Despite headlines popping up on the Internet, Google has no immediate plans to change the way it ranks its search results, giving more weight to facts instead of links.
After Google researchers posted a paper last month on the site arXiv.org, an online archive of scientific research, rumors began spreading that Google was working on changing the way it ranks its search results.
Some news sites reported that instead of using the number of incoming links to a web page to calculate the top search results, the company would begin counting the number of inaccuracies in a web page. The more inaccuracies on the page, the lower the search result.
Since Google is, by far, the largest search engine in the world, that would be big news.
Google, however, says that's simply not the case.
"This was research," a Google spokesperson told Computerworld. "We don't have any specific plans to implement it in our products. We publish hundreds of research papers every year."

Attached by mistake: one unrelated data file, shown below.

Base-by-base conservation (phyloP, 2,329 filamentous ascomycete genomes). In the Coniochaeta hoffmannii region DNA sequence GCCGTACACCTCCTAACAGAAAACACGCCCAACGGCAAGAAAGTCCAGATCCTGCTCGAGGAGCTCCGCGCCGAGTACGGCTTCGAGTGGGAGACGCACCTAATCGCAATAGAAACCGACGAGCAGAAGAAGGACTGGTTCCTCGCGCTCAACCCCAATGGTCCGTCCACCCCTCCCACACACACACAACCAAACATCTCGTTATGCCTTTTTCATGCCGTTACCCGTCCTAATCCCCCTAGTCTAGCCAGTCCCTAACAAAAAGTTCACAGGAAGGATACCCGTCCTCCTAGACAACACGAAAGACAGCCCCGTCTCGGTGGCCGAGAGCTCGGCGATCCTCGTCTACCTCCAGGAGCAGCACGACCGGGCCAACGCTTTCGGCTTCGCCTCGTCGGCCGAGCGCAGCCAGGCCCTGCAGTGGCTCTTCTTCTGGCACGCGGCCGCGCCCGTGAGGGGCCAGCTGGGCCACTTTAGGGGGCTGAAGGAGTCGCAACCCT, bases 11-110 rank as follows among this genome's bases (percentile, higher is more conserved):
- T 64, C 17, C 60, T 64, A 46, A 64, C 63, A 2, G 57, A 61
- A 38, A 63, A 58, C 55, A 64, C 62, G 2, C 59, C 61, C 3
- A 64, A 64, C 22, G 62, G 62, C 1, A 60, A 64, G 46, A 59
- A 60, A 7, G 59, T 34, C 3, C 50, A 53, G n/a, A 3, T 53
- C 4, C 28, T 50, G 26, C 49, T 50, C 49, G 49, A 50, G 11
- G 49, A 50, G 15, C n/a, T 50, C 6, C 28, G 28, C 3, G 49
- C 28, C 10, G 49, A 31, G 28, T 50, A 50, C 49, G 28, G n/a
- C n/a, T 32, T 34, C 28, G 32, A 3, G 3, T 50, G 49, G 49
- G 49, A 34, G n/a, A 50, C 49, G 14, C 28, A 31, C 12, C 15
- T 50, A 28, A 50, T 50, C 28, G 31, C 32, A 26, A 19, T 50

The company has no plans to roll it out. At this point, according to Google, the plan isn't even under consideration.
To make that kind of change in the way Google's search engine handles rankings would be a major overhaul.
For instance, how would the new system handle issues like satire, jokes and memes? How would it deal with a situation where something is thought to be true and then evidence comes to light disprove it? How would it know if all the information that's out there is more trustworthy than new information?
The notion of basing search results on facts instead of links could one day be a possibility, but it's not even on a roadmap at this point, the company said.